A Travellerspoint blog

#3 : Villainy and Bad Company

Day 2 and 3.

overcast 22 °C

Where am I heading when I sleep?

The hows and whys of any given situation never cease to fascinate me. How can an action, so simple and plain, combined with a plethora of settings of every kind and shapes, bloom a certain effect, oftentimes so far away from its original roots? And why, in the first place, should such a consequence even be linked to this or that cause? The past, present and future - man-made contraptions that succor making a bit of sense from the destiny and causal sequence of any individual; for most of us they only endlessly sizzle and fizzle, stuck as a dry meatloaf in the oven of that cuisinière Fate, without any realistic hope of ever being tinkered with. For the most voracious and ambitious gourmet, however, this viand is by all mean not a subject for unsolicited laughter. Suiting their sophisticated palate has become their lifelong goal and they will not stop devising the cleverest of deceits in order to distract the Lady in charge from her ever-abiding stove; modifying then at will the seasonings, ingredients and shape of that cruel patty. The most culinary accomplished ones out of them prepare a complex meatloaf that encompasses the whole of an individual's taste of joys and sorrows, resulting in an intangible gob that yields to the teeth and sends forth umami flavors to the buds with an irresistible je ne sais quoi that resounds the richness of its precious components.

Possessing, back in my youth, that same conceited longing for knowledge and self-determinism that so characterizes the truest of gastronomes, I tried to devise mechanisms to deceive Fate and found out as my first ammunition the philosophical school of Logic. They stated that the mastery over causality could be achieved through the analysis of the very structure of the causal sequence, and I, so thoroughly young and naive, had believed them. I turned my boyish gaze toward the professors of that prestigious school of thoughts and filled my mind's wheat basket from the scant pours of so-called "truths" they so benignly imparted us, blissfully unaware that the sciences and tongs required to thoroughly understand the fragile butterfly called Life would expunge the few colorful specks of vitality that so gracefully marked it. These professors, in their sublime reverence, would assert before the throng of students present that if A and B were to hold true, that it would be inconceivable for the sheepish C not to inevitably follow in their wake. We would clap our palms together in awe and shake hands with one another as we proclaimed ourselves then, "masters" of the art of Logic. At the end of our laborious training, we had officially became pedants that could successfully recite without fault "to say that that which is, is not or that which is not is, is a falsehood; and to say that which is, is and that which is not is not, is true" which could make credulous absolutely anyone - including ourselves - to the absurdities we would then utter. We had crippled ourselves and were sadly still babes in the wilderness, not one step closer to be meddling in the cooking of Fate.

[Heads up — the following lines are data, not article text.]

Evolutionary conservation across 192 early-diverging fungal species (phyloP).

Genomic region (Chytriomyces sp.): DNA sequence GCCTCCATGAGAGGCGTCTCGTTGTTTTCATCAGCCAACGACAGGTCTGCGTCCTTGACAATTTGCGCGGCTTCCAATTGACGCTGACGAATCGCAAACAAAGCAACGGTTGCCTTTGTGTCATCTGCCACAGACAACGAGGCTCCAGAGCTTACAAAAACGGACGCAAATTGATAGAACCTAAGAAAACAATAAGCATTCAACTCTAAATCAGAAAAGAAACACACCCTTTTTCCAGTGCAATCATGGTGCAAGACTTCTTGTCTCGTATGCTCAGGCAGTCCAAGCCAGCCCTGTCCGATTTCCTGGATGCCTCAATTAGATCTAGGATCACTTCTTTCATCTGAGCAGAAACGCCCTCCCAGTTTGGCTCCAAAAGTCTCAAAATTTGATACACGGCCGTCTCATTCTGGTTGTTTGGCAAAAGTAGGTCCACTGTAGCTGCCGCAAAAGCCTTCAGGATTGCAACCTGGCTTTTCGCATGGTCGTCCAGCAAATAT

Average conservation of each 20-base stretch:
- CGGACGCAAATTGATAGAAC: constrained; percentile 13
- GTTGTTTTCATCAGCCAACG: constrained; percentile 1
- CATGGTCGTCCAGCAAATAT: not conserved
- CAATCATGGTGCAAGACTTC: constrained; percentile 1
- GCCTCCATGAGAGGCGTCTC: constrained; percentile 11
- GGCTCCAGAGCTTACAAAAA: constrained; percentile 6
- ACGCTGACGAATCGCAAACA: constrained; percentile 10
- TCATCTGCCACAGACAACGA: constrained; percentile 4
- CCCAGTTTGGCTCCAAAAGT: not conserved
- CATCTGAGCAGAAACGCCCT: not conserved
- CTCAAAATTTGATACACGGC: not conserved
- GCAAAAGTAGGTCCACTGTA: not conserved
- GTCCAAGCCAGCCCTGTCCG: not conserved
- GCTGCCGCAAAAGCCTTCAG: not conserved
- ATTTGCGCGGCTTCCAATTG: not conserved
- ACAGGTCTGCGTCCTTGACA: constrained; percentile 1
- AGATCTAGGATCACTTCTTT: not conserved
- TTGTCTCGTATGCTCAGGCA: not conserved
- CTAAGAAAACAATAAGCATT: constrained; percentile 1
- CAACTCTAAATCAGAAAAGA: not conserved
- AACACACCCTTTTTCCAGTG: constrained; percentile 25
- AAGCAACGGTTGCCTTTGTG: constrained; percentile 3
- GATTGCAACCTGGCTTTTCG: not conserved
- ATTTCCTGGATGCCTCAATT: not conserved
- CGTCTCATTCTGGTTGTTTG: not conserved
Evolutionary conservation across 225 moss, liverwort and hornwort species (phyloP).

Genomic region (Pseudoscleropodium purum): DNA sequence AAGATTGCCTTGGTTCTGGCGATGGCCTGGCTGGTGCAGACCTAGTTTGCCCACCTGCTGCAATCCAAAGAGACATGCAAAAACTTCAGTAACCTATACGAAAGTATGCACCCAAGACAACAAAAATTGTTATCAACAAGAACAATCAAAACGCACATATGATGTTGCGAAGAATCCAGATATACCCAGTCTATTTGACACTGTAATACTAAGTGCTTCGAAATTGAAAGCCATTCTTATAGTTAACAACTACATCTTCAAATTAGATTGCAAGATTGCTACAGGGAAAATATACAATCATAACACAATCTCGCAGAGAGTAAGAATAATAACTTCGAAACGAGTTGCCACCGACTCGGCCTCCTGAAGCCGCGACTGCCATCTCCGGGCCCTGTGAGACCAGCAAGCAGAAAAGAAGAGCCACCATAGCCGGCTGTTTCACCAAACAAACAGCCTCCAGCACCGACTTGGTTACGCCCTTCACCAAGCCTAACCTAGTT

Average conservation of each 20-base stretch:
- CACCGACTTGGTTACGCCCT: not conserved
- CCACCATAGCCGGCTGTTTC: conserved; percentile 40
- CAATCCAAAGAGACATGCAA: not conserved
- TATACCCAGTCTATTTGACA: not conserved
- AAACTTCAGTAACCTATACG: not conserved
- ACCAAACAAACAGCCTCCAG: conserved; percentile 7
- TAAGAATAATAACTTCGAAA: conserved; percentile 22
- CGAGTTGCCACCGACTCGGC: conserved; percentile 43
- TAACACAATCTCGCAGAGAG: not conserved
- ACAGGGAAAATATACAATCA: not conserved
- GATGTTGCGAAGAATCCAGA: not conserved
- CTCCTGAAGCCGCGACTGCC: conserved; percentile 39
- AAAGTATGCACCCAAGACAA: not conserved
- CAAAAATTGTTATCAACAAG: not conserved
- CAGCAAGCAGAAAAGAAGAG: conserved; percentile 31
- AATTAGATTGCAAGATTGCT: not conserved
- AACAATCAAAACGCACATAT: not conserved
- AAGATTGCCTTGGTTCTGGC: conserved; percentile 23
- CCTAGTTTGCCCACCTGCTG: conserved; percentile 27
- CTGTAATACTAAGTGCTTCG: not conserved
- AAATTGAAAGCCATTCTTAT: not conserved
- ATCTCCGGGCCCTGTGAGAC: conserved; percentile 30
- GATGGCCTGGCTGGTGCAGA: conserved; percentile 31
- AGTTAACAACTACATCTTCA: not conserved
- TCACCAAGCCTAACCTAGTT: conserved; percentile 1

Somehow remembering now that strange episode of my life, I cannot do otherwise than to ask myself what could have been the chain of actions that lead me to being presently seated in a coffee-shop in the middle of Piazza Maggiore in Bologna, casually sipping an espresso as I contemplate with great attention my roommate concluding the selling of drugs to a long-time customer. Was it Fate that made me inadvertently become the accomplice of a thorough miscreant? Am I to be blamed for the consequences of such a bizarre adventure, considering my complete lack of any practical experience? These, we will soon find out.

Also, yes, respectable readers, I do hear you complain right now : it would, like you say, assuredly be "more interesting to dwell on the subject of what lead my roommate to even sell drugs in the first place" but this story remains unfortunately about my fiction and not his, I, your humble poet, being mostly unaware of the probably very singular thoughts currently nestled in his skull. Let us then proceed accordingly from the beginning.